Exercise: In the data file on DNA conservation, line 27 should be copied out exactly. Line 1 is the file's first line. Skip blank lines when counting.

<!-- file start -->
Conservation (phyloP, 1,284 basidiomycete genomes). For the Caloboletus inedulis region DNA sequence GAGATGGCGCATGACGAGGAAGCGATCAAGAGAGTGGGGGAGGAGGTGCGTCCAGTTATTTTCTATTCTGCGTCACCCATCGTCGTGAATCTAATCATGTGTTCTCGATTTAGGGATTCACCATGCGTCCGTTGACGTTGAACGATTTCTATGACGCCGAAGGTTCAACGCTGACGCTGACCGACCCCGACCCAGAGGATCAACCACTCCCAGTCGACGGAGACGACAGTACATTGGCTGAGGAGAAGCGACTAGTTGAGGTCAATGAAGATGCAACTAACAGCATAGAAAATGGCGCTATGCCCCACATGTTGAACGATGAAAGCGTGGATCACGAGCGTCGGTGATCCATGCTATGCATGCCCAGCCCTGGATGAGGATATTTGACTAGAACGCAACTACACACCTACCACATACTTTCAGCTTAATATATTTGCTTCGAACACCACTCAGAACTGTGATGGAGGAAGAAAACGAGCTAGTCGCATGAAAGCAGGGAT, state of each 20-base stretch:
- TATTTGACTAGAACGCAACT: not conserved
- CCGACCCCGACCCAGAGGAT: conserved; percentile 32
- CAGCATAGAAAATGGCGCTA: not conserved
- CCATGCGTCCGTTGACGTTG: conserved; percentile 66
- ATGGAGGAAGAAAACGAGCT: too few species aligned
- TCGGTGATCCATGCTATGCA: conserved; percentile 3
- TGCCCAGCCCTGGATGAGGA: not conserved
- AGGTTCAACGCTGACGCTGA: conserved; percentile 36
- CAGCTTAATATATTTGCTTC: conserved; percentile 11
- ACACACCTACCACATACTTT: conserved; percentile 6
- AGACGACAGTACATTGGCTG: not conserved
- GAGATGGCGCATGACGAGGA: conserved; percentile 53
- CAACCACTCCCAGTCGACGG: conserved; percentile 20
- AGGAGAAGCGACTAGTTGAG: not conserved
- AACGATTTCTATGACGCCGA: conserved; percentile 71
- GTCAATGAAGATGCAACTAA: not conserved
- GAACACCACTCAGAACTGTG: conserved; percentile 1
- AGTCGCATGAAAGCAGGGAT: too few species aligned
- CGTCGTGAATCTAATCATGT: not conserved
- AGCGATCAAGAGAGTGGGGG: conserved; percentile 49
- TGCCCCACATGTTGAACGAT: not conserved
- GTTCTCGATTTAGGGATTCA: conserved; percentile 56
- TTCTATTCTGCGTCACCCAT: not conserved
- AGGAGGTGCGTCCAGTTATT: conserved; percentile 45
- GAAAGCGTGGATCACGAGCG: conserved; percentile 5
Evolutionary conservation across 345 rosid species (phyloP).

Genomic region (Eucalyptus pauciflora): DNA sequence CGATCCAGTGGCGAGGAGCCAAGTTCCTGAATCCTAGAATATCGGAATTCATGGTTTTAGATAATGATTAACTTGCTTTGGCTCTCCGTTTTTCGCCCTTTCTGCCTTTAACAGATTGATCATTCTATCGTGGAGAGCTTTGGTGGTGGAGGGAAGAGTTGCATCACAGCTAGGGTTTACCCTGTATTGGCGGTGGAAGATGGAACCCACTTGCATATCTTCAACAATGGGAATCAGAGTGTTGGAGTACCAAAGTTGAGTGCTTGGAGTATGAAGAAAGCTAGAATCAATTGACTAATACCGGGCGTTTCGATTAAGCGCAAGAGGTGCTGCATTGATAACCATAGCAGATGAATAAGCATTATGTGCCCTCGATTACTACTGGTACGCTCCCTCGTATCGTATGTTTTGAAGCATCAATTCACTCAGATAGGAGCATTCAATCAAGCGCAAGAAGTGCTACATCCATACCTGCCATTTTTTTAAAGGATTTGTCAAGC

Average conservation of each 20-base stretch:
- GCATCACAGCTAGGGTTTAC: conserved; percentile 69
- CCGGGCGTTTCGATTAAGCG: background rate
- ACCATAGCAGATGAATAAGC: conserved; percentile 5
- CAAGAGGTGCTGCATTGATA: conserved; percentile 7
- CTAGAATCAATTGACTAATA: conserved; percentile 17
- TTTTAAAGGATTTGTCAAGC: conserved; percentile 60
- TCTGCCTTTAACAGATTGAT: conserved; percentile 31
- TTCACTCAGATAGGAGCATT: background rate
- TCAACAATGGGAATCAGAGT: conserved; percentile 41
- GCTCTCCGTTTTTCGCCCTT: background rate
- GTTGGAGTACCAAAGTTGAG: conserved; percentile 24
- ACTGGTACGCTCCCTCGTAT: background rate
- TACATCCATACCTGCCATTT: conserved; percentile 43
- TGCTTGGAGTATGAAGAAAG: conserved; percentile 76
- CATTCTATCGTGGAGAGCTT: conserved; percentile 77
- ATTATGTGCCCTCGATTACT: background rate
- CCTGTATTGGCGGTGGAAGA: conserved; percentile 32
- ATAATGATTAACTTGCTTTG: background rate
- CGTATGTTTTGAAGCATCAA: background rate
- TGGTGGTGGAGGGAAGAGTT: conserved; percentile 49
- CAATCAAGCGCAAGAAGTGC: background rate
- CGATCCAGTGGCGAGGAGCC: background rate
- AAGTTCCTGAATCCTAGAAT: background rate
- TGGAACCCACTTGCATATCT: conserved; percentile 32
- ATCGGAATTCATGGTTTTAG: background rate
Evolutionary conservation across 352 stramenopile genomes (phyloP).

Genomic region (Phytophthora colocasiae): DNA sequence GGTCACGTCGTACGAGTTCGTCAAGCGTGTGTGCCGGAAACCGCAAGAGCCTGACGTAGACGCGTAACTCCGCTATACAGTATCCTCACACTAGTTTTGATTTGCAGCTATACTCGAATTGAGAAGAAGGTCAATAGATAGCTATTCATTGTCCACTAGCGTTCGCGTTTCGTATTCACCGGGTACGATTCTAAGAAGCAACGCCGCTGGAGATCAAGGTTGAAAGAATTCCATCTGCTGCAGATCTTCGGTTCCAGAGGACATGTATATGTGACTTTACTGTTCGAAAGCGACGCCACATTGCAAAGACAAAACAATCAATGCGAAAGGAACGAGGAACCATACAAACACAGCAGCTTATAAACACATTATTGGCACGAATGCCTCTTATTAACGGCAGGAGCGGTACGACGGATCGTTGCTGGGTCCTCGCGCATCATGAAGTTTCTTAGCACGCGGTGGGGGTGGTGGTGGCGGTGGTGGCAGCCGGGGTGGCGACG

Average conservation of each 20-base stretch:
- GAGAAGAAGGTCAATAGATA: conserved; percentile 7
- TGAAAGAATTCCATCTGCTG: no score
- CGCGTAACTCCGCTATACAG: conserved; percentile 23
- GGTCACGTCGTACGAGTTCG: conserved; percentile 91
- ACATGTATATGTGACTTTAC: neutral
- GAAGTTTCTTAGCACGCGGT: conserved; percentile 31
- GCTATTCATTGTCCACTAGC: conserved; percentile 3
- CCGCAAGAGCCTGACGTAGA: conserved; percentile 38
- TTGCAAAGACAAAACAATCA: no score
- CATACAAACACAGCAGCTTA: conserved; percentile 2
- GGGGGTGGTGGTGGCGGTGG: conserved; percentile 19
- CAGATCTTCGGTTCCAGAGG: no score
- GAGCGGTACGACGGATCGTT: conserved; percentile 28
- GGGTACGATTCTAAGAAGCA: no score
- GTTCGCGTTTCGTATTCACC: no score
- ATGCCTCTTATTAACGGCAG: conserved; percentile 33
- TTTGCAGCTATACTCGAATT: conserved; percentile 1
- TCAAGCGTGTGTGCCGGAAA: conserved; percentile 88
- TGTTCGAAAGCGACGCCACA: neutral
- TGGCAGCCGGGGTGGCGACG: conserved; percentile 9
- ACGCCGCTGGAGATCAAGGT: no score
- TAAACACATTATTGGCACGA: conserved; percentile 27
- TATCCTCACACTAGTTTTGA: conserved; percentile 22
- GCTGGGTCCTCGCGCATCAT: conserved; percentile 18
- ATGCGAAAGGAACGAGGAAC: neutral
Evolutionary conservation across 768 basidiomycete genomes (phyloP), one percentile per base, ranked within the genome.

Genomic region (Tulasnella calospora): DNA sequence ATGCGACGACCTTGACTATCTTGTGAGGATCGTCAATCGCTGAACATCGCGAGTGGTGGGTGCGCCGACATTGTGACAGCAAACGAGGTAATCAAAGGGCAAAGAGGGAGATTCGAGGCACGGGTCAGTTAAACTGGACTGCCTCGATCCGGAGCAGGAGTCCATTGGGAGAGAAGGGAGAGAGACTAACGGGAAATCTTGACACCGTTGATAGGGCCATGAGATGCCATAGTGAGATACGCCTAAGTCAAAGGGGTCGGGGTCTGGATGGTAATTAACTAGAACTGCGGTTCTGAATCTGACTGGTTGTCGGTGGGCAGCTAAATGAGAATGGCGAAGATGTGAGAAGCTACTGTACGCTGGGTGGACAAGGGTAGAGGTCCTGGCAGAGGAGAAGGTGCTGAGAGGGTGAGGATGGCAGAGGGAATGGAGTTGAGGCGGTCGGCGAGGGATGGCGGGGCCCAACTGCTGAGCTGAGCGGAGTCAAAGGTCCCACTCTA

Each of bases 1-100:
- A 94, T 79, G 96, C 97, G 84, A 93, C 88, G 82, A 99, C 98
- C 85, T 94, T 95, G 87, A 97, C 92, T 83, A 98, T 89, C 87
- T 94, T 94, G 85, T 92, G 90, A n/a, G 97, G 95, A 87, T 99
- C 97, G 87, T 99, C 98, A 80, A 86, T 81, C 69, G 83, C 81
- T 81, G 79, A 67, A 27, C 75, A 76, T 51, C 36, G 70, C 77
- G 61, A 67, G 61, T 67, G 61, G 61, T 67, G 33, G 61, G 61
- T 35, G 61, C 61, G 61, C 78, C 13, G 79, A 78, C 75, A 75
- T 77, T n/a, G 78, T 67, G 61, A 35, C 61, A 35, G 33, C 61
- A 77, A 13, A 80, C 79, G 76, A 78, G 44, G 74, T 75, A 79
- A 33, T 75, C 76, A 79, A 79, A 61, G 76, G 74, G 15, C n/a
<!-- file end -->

Evolutionary conservation across 345 rosid species (phyloP).